After that, it's a 1km walk (or cheating bus ride) down to the money shot, where visitors swarm like ants over stones ranging from sandy to inky black.
In many ways, the surrounding landscape is just as jaw-dropping... verdant greens and army browns slashed by streaks of oxidised red, or folklore-friendly features like the Giant's Boot and Fionn MacCumhaill's chimneys. Because we all know the Causeway wasn't some freak of geology, but a giant's personal bridge to Scotland, right?
Did you know? A guided Giant's Causeway clifftop hike is available (awayaweewalk.com; 3.5-hours; £30/€34).
Details: Pre-purchase tickets on giantscausewaytickets.com (£9/€10.20)
Distance: Ballycastle is 58km from Ballygally (allow 1hr 15mins).
10. Rock n' roll at Dunluce Castle
This 16th-century ruin sits like a spectre atop of the cliffs, and it's a dead ringer for the spooky House of Greyjoy in Game of Thrones.
After parking up, you can pay to cross the bridge and stroll around the castle itself, or simply admire it from a height - complete with views stretching to Donegal and Scotland.
Legends surrounding the place include the story of a castle kitchen that collapsed into the sea one stormy night (taking several cooks with it). It may also have been an inspiration for CS Lewis's Cair Paravel in the Chronicles of Narnia (Lewis was born in East Belfast).
If your own imagination takes flight here, take a detour to Mussenden Temple, an Italian-style folly overlooking the coast at the National Trust's Downhill Demesne (above).
Did you know? The Giant's Causeway famously appears on the cover of Led Zeppelin's 1973 album, Houses of the Holy... Dunluce castle features on the inner sleeve.
Distance: Dunluce is just over 7km (allow 10 minutes driving) from the Giant's Causeway.
11. Hit Harry's Shack
Donal Doherty points across the wide strip of sand at Portstewart towards Greencastle, on the Inishowen Peninsula. "That's where the fish comes from," he tells me.
Ocean and farm to fork is the philosophy here, but that's just the beginning. Harry's is one of those ideas that seems simple in retrospect, but takes real drive and vision to bring to life - a glorified wooden hut with big picture windows and a covered deck overlooking the sea; a simple menu zeroing in on local seafood (don't worry carnivores, there's a good burger too) and a healthy list of local craft beers.
Summer is mad busy (book ahead), but it's open in winter too, complete with a bone-warming, wood-burning stove. Hits on my visit include a lovely, crispy-skinned piece of hake atop of a chorizo and tomato stew with homemade aioli, mussels in wine and pearl barley, potatoes gently seasoned with dulse, and the most popular order - a crackin' fish 'n' chips (gluten-free batter is available).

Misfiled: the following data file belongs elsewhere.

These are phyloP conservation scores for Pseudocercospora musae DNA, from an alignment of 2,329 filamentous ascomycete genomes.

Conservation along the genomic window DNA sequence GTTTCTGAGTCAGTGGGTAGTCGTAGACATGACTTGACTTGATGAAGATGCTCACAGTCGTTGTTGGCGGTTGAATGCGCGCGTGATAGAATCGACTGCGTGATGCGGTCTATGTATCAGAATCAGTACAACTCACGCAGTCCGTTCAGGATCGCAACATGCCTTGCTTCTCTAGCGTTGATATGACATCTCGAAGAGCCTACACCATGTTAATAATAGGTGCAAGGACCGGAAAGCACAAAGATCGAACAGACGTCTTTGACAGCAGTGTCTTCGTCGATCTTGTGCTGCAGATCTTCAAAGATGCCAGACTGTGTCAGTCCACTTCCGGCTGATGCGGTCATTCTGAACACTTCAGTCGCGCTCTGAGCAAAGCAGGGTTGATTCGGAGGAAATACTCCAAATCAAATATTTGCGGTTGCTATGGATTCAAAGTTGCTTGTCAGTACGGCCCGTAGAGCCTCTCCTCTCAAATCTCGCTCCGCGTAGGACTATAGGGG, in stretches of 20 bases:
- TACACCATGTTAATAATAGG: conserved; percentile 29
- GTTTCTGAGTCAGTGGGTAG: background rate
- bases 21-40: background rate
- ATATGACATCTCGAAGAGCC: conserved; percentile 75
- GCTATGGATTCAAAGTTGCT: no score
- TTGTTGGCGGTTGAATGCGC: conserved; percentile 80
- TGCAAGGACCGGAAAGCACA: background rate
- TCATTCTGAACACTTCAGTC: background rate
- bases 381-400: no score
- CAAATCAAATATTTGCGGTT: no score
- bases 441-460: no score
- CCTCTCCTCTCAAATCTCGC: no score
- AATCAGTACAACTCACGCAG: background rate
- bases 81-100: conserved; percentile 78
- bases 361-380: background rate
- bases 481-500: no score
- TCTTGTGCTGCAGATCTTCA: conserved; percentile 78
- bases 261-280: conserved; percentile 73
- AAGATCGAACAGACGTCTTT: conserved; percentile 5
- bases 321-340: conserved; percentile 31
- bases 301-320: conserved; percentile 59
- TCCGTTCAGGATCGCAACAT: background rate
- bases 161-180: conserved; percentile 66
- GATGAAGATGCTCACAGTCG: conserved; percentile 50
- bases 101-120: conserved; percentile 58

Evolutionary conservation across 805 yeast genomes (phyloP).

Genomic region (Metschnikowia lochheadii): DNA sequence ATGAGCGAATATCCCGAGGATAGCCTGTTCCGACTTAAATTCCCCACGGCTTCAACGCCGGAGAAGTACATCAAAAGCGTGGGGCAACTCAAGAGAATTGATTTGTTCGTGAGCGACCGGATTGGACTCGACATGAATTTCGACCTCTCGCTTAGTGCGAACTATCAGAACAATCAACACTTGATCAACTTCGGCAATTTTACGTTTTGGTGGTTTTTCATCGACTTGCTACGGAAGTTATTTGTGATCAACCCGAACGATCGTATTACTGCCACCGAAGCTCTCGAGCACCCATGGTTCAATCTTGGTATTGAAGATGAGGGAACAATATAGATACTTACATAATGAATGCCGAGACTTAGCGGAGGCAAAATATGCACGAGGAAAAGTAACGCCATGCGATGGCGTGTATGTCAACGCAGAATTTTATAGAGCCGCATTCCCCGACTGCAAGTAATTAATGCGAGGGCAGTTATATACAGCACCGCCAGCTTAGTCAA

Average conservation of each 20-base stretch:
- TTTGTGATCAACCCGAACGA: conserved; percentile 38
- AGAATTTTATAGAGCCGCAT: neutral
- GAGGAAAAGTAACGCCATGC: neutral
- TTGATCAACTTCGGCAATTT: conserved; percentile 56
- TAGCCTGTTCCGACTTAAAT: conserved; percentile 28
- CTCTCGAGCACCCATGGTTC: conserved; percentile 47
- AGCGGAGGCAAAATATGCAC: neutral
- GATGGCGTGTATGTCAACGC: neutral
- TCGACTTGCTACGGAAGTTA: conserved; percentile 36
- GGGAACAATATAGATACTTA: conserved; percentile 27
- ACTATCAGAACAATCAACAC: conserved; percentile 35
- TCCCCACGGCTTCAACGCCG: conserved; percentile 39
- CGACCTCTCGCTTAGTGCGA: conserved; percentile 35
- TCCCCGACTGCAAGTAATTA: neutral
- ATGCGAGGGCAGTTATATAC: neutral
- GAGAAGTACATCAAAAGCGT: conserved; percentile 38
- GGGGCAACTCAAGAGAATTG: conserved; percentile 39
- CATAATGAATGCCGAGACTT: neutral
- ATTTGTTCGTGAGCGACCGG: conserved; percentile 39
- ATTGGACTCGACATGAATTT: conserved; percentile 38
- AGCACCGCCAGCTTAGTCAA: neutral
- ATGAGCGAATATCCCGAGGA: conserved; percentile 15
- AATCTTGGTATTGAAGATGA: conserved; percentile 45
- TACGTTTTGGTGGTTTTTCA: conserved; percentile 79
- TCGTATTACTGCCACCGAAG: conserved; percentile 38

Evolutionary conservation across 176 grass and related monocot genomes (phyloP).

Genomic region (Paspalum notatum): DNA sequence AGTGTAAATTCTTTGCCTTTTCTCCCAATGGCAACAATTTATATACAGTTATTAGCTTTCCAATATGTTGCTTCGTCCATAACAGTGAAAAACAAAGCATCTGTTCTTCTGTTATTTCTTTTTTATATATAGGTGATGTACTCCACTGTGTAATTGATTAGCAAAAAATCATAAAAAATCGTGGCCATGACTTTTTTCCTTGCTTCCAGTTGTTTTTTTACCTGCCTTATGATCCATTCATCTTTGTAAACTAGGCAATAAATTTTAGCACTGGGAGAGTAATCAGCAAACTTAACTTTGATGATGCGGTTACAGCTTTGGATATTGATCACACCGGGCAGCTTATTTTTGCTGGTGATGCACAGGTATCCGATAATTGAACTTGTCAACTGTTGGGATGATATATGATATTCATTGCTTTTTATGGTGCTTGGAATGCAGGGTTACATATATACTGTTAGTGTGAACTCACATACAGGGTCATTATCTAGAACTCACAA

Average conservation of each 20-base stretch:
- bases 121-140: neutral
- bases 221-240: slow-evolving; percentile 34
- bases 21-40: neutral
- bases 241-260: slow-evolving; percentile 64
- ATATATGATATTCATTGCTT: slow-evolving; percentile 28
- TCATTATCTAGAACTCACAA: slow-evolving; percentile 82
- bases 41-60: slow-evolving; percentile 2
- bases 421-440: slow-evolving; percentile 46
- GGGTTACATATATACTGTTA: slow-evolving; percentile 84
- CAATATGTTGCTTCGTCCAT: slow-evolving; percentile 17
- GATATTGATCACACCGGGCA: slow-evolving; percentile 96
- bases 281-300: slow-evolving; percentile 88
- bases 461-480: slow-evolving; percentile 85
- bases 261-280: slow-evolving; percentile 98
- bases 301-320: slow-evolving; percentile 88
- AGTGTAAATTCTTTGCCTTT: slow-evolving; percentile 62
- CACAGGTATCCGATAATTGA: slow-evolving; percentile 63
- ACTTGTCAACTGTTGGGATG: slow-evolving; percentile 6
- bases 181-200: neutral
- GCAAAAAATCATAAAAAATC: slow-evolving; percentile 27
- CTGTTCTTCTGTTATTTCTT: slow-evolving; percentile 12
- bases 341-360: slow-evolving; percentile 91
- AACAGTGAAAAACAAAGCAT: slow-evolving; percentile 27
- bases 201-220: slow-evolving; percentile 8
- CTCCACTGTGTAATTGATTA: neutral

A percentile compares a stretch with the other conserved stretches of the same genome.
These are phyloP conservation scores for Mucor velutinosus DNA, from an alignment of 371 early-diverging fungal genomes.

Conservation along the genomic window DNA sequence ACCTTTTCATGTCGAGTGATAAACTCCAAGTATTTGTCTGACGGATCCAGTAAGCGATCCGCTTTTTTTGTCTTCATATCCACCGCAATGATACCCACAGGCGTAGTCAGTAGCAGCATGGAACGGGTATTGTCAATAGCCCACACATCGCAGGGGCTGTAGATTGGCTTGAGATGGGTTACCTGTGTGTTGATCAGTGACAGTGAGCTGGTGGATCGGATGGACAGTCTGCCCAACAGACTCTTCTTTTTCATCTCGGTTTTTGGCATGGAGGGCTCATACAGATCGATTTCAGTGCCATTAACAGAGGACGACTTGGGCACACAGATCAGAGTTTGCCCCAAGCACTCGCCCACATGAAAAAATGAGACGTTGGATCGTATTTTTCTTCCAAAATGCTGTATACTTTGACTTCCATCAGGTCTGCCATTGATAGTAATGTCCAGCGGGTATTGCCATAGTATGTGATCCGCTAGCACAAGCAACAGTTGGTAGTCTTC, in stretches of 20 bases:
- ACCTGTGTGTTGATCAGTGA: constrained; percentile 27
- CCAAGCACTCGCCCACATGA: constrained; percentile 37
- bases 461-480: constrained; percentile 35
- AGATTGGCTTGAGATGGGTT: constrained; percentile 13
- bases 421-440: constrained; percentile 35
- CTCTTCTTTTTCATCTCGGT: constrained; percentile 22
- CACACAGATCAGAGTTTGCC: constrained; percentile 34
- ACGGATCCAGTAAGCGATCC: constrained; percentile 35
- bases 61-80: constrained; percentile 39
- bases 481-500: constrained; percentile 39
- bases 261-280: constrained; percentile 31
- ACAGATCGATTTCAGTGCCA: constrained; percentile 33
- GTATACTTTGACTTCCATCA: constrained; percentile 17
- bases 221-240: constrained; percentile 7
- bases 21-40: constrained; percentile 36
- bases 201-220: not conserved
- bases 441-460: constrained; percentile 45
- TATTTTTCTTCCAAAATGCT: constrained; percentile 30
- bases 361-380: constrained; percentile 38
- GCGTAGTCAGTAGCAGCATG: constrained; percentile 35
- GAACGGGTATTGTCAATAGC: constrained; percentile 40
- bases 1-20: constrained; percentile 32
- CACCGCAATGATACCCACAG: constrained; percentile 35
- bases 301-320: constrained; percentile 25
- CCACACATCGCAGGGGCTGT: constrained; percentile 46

Did you know? The Royal Portrush (royalportrush.com) Golf Club hosts the British Open in 2019, the first time for the Masters in Northern Ireland since 1951.
Distance: Harry's is around 13km from Dunluce. Allow 20 minutes driving the coast road.
12. Do the Dark Hedges
They may be Northern Ireland's most iconic Game of Thrones location, but the Dark Hedges appear only fleetingly in the show - when a cart carrying Arya Stark and friends trundles down the King's Road in Series 2.
The atmospheric avenue of beech trees was planted by the Stuart family of Gracehill House in the 18th century, but they could scarcely have imagined how dramatically those branches would twist and turn in the ensuing centuries. The tunnel of beech is particularly spooky at sunset, appearing to draw you down the avenue, but the trees can be beautiful in early morning sunlight or mist, too.
Storm Gertrude brought several of them crashing down in 2016, and these have been brilliantly recast as Game of Thrones doors like the one in BallyGally Castle Hotel (see above).
Is there a ghost story here, too? But, of course. The Dark Hedges are believed to be haunted by a 'Grey Lady', the spirit of a servant girl said to have disappeared 150 years ago.
Pit-Stop: Parking on Bregagh Road itself is a bad idea - the verges are tight, it's a nightmare to turn and you'll ruin everyone's photos. Save yourself the hassle by parking at the nearby Hedges Estate Hotel (thehedge shotel.com) and grabbing a bite there afterwards.
Distance: Bregagh Road is at Stranocum, Co Antrim - about 28km (35 mins) from Harry's Shack.
NB: Prices subject to availability; exchange rates correct at time of publication. For more, see discovernorthernire land.com and visitcausewaycoastandglens.com.